Shad roe is a delicacy of springtime. In the East, the shad run in early spring. Here in the West, however, the fish don’t run up the rivers until late spring. Here’s my favorite way to cook shad roe – with bacon, some onions and a bowl of grits.
herring and shad
Cooking and eating the American shad used to be part of any angler’s skill set. No longer. All those bones have defeated many a would-be shad eater. But here’s how to cook shad and actually enjoy it. Everything you need to know about dealing with a fish whose Latin name is “tastiest.”
Sitting in a backwater of the Sacramento-San Joaquin Delta, fruitlessly fishing for sturgeon, my friend and guide R.J. casually mentioned that he’d seen herring the last time he’d been fishing on the San Francisco Bay. Herring? Really? My heart jumped. Hesitantly, I asked if he would take me out fishing for them. Ninety-nine guides out of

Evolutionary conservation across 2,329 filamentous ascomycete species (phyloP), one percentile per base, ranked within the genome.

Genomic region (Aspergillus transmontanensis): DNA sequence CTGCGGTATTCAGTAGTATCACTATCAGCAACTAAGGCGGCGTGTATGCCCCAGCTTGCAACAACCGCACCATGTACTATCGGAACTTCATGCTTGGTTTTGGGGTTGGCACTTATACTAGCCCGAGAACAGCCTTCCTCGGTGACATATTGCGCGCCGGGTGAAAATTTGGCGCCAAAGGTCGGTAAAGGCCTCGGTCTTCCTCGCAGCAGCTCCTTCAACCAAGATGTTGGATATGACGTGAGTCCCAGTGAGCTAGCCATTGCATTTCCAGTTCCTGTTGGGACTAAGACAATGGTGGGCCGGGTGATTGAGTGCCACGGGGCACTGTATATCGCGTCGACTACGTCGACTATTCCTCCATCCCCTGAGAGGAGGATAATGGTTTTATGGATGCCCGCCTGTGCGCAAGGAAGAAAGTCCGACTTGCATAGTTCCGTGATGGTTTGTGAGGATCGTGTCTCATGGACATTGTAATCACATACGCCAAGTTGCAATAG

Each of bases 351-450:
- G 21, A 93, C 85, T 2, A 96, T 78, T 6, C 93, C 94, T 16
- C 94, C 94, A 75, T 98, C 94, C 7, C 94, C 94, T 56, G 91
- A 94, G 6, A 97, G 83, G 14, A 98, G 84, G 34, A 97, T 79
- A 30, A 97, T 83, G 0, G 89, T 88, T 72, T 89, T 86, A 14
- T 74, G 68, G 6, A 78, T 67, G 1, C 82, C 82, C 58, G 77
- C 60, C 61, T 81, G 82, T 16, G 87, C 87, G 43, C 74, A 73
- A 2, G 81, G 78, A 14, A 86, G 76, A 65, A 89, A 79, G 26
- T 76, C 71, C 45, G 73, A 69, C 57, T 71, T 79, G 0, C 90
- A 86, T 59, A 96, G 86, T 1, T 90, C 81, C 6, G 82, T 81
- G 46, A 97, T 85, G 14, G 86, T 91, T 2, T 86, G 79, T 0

Herring and sardines spoil so fast that most of us eat them already salted or pickled. Here’s how to make pickled herring from fresh fish caught from the San Francisco Bay.
Every year in late winter and early spring, millions of herring come to the San Francisco Bay to spawn. Virtually no one fishes for them. We’re about to change that.
Smoked shad is, in the absence of a properly deboned shad fillet, the best way to eat this most bony of fishes. Shad is little more than a giant herring, and is nearly as oily as a mackerel or a bluefish — and oily fish make the best smoked fish. The method I describe below